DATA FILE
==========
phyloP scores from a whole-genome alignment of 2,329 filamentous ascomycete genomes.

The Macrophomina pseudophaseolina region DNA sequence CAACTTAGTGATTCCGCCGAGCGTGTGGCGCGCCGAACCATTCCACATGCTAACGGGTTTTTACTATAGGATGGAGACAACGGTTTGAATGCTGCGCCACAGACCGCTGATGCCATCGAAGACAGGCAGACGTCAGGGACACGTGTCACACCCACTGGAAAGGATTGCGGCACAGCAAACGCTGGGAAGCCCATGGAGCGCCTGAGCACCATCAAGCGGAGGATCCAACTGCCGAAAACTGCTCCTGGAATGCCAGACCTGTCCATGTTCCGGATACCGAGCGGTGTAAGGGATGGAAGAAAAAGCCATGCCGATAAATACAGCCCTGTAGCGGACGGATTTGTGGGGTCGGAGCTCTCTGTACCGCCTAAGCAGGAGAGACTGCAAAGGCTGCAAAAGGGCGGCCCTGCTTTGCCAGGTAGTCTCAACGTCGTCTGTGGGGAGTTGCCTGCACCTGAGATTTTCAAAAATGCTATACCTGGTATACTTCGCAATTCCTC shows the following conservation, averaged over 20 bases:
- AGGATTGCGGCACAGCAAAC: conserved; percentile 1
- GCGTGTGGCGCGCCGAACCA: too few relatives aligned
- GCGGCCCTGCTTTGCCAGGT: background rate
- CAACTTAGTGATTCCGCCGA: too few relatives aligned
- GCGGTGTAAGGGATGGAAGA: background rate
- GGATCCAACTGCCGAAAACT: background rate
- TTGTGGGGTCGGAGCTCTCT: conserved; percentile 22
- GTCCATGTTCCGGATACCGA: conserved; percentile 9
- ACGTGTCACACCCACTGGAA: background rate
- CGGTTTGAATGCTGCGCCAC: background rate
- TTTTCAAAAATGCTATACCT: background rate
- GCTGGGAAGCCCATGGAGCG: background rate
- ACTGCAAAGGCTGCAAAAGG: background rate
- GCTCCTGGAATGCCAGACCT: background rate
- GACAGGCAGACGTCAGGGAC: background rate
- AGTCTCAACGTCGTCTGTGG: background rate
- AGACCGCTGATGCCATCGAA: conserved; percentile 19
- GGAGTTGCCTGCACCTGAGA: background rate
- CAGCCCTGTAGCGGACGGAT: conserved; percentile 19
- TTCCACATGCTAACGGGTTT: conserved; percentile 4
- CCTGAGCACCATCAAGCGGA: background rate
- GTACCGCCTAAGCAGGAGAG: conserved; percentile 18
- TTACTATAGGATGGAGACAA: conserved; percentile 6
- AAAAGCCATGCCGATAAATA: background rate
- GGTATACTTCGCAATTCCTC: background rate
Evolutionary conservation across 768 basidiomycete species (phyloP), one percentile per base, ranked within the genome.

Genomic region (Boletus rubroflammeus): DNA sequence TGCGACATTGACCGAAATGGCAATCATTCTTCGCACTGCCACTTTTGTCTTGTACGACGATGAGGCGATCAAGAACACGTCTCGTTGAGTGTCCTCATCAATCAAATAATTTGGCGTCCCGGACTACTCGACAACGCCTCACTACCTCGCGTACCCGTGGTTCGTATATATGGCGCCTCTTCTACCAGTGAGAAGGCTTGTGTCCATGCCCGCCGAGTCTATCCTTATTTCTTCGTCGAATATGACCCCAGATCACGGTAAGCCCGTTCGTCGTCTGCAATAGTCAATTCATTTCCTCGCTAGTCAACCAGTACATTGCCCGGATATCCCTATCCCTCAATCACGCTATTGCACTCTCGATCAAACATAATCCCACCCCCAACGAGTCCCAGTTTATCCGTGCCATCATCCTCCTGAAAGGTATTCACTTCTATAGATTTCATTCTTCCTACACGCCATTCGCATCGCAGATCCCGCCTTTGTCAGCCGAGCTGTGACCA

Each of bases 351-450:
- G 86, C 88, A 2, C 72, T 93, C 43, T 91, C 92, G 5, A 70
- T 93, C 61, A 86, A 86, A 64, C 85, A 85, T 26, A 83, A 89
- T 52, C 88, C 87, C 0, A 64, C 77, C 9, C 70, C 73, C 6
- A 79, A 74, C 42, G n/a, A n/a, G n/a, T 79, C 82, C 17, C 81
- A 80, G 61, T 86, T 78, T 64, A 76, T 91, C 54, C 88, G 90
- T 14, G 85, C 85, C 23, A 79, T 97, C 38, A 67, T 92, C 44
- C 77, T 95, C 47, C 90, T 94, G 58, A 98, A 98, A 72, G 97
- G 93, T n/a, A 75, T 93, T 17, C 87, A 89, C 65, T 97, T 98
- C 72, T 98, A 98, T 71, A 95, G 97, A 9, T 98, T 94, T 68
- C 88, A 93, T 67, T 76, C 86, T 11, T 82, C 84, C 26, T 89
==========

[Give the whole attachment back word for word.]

phyloP scores from a whole-genome alignment of 2,329 filamentous ascomycete genomes.

The Macrophomina pseudophaseolina region DNA sequence CAACTTAGTGATTCCGCCGAGCGTGTGGCGCGCCGAACCATTCCACATGCTAACGGGTTTTTACTATAGGATGGAGACAACGGTTTGAATGCTGCGCCACAGACCGCTGATGCCATCGAAGACAGGCAGACGTCAGGGACACGTGTCACACCCACTGGAAAGGATTGCGGCACAGCAAACGCTGGGAAGCCCATGGAGCGCCTGAGCACCATCAAGCGGAGGATCCAACTGCCGAAAACTGCTCCTGGAATGCCAGACCTGTCCATGTTCCGGATACCGAGCGGTGTAAGGGATGGAAGAAAAAGCCATGCCGATAAATACAGCCCTGTAGCGGACGGATTTGTGGGGTCGGAGCTCTCTGTACCGCCTAAGCAGGAGAGACTGCAAAGGCTGCAAAAGGGCGGCCCTGCTTTGCCAGGTAGTCTCAACGTCGTCTGTGGGGAGTTGCCTGCACCTGAGATTTTCAAAAATGCTATACCTGGTATACTTCGCAATTCCTC shows the following conservation, averaged over 20 bases:
- AGGATTGCGGCACAGCAAAC: conserved; percentile 1
- GCGTGTGGCGCGCCGAACCA: too few relatives aligned
- GCGGCCCTGCTTTGCCAGGT: background rate
- CAACTTAGTGATTCCGCCGA: too few relatives aligned
- GCGGTGTAAGGGATGGAAGA: background rate
- GGATCCAACTGCCGAAAACT: background rate
- TTGTGGGGTCGGAGCTCTCT: conserved; percentile 22
- GTCCATGTTCCGGATACCGA: conserved; percentile 9
- ACGTGTCACACCCACTGGAA: background rate
- CGGTTTGAATGCTGCGCCAC: background rate
- TTTTCAAAAATGCTATACCT: background rate
- GCTGGGAAGCCCATGGAGCG: background rate
- ACTGCAAAGGCTGCAAAAGG: background rate
- GCTCCTGGAATGCCAGACCT: background rate
- GACAGGCAGACGTCAGGGAC: background rate
- AGTCTCAACGTCGTCTGTGG: background rate
- AGACCGCTGATGCCATCGAA: conserved; percentile 19
- GGAGTTGCCTGCACCTGAGA: background rate
- CAGCCCTGTAGCGGACGGAT: conserved; percentile 19
- TTCCACATGCTAACGGGTTT: conserved; percentile 4
- CCTGAGCACCATCAAGCGGA: background rate
- GTACCGCCTAAGCAGGAGAG: conserved; percentile 18
- TTACTATAGGATGGAGACAA: conserved; percentile 6
- AAAAGCCATGCCGATAAATA: background rate
- GGTATACTTCGCAATTCCTC: background rate
Evolutionary conservation across 768 basidiomycete species (phyloP), one percentile per base, ranked within the genome.

Genomic region (Boletus rubroflammeus): DNA sequence TGCGACATTGACCGAAATGGCAATCATTCTTCGCACTGCCACTTTTGTCTTGTACGACGATGAGGCGATCAAGAACACGTCTCGTTGAGTGTCCTCATCAATCAAATAATTTGGCGTCCCGGACTACTCGACAACGCCTCACTACCTCGCGTACCCGTGGTTCGTATATATGGCGCCTCTTCTACCAGTGAGAAGGCTTGTGTCCATGCCCGCCGAGTCTATCCTTATTTCTTCGTCGAATATGACCCCAGATCACGGTAAGCCCGTTCGTCGTCTGCAATAGTCAATTCATTTCCTCGCTAGTCAACCAGTACATTGCCCGGATATCCCTATCCCTCAATCACGCTATTGCACTCTCGATCAAACATAATCCCACCCCCAACGAGTCCCAGTTTATCCGTGCCATCATCCTCCTGAAAGGTATTCACTTCTATAGATTTCATTCTTCCTACACGCCATTCGCATCGCAGATCCCGCCTTTGTCAGCCGAGCTGTGACCA

Each of bases 351-450:
- G 86, C 88, A 2, C 72, T 93, C 43, T 91, C 92, G 5, A 70
- T 93, C 61, A 86, A 86, A 64, C 85, A 85, T 26, A 83, A 89
- T 52, C 88, C 87, C 0, A 64, C 77, C 9, C 70, C 73, C 6
- A 79, A 74, C 42, G n/a, A n/a, G n/a, T 79, C 82, C 17, C 81
- A 80, G 61, T 86, T 78, T 64, A 76, T 91, C 54, C 88, G 90
- T 14, G 85, C 85, C 23, A 79, T 97, C 38, A 67, T 92, C 44
- C 77, T 95, C 47, C 90, T 94, G 58, A 98, A 98, A 72, G 97
- G 93, T n/a, A 75, T 93, T 17, C 87, A 89, C 65, T 97, T 98
- C 72, T 98, A 98, T 71, A 95, G 97, A 9, T 98, T 94, T 68
- C 88, A 93, T 67, T 76, C 86, T 11, T 82, C 84, C 26, T 89